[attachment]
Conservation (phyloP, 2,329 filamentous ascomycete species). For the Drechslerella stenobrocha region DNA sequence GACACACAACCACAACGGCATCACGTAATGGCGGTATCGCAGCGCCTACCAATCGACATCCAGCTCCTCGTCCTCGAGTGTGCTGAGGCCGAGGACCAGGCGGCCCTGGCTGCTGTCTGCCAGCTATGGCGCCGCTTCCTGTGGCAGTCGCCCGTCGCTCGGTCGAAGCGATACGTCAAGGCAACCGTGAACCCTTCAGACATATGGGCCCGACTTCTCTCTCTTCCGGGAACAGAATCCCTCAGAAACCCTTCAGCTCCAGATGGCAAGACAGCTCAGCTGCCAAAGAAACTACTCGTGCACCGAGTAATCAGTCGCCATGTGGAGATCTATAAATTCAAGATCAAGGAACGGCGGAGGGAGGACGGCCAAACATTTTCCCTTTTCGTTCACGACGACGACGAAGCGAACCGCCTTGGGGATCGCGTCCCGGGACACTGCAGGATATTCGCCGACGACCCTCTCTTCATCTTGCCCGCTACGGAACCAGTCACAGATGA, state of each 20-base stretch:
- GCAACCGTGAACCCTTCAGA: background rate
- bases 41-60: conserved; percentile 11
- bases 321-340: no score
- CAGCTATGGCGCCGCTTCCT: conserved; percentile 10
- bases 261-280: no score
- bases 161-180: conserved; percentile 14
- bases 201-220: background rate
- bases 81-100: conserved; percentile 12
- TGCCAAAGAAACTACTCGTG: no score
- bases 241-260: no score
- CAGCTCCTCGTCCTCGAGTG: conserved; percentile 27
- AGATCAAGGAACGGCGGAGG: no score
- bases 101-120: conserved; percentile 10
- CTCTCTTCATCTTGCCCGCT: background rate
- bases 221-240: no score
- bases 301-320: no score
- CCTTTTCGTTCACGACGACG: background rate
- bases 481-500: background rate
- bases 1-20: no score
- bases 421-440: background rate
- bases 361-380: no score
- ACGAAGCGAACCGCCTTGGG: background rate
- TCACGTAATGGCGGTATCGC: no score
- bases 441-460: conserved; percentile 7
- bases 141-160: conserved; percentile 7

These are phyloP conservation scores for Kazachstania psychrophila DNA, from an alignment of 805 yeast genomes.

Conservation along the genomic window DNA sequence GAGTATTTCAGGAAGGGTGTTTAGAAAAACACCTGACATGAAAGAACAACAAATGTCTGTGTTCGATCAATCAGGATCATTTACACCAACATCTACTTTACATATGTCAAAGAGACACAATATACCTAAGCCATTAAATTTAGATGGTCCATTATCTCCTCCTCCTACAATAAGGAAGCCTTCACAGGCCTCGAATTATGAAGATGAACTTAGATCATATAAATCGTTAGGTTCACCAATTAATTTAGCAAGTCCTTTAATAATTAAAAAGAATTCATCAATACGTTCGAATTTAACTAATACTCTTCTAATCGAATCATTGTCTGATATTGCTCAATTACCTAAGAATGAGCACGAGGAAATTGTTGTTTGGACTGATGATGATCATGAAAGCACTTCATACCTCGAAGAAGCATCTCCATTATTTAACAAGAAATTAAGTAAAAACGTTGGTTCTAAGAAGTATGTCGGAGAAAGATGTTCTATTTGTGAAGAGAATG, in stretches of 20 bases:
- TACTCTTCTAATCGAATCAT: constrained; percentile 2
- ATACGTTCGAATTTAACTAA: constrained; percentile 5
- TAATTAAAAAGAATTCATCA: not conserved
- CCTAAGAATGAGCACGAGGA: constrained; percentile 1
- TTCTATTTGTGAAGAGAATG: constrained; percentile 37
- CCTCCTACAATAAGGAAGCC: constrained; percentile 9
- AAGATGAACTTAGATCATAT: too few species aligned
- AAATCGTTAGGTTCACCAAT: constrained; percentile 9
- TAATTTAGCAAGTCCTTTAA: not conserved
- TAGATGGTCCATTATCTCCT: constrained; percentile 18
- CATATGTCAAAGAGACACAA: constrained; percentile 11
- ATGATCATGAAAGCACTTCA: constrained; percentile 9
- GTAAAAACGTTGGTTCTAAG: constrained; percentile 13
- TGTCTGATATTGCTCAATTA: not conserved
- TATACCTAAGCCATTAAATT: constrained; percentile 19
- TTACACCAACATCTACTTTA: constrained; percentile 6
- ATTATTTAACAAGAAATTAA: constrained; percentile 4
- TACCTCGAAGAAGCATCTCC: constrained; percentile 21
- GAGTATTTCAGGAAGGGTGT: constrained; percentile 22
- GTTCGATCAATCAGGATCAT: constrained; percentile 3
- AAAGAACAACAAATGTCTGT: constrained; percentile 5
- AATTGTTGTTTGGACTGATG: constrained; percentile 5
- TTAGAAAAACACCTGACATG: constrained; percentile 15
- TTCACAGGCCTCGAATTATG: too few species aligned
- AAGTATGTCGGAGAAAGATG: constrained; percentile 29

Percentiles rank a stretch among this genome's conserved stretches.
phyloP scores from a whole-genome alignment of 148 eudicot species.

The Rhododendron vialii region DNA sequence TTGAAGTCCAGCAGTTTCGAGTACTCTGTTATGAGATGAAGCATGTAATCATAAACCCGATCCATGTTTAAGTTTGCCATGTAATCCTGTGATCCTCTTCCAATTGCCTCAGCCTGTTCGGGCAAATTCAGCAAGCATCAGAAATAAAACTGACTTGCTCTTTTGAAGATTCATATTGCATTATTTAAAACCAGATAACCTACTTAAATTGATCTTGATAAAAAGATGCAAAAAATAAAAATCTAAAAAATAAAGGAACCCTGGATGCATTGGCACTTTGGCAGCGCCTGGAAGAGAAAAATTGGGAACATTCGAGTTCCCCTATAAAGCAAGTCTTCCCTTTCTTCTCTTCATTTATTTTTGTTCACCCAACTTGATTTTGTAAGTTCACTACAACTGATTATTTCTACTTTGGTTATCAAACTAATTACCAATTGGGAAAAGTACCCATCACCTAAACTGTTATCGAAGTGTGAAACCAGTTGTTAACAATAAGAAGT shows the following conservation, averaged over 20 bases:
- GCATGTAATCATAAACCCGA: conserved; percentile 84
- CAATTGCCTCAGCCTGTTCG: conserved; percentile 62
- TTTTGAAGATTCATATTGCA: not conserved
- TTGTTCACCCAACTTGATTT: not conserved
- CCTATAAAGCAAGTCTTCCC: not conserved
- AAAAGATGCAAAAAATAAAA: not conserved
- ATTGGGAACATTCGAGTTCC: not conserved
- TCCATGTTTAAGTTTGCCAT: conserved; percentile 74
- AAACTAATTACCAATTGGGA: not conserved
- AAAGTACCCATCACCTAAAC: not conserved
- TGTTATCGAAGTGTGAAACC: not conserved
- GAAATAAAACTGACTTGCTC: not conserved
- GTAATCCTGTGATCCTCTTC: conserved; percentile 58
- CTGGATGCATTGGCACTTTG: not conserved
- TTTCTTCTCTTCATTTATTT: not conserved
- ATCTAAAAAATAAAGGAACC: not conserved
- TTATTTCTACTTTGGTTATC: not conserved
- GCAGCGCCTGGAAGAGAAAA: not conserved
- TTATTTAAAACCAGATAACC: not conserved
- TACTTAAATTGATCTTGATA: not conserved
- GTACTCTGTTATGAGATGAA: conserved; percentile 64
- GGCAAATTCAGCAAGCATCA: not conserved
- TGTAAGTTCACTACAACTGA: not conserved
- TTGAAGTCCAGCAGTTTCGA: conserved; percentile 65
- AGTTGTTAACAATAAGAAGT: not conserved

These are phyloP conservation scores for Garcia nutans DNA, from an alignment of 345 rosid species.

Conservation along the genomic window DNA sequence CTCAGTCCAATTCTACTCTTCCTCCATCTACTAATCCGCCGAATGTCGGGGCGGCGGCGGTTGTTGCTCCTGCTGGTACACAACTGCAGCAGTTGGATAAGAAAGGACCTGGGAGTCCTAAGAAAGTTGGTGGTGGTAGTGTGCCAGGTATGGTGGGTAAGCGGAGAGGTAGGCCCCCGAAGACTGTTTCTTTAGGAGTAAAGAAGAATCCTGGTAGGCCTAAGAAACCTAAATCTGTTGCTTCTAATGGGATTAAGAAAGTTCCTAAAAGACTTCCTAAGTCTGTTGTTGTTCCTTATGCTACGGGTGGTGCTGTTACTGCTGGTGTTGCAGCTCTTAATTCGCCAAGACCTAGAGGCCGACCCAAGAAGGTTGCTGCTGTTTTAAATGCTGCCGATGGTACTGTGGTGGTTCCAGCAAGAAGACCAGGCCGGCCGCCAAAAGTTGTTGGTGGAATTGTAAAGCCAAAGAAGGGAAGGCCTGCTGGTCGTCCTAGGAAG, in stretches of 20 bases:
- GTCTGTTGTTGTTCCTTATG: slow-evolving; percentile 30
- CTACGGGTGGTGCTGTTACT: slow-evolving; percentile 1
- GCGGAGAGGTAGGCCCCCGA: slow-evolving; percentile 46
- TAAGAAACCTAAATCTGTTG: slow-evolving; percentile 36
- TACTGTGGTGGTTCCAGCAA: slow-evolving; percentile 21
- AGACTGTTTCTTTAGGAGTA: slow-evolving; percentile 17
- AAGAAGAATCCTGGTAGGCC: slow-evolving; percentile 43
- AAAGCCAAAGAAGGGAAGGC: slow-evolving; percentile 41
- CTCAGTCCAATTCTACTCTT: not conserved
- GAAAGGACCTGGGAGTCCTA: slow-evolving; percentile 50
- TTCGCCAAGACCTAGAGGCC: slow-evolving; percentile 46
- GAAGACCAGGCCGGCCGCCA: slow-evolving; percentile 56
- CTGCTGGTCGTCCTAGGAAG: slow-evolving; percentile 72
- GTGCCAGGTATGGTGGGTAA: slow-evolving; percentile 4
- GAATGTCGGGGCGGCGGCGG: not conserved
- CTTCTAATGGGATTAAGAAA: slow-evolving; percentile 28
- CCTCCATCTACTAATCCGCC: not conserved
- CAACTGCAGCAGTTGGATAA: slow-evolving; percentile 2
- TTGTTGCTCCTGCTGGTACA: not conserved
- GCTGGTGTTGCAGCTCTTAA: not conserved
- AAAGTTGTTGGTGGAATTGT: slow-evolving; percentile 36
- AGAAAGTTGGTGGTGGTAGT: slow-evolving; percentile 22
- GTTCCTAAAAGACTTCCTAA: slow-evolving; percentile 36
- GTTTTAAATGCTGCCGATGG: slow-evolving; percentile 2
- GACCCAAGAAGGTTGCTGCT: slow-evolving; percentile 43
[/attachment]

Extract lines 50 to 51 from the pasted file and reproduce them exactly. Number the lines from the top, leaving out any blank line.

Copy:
- AATTGTTGTTTGGACTGATG: constrained; percentile 5
- TTAGAAAAACACCTGACATG: constrained; percentile 15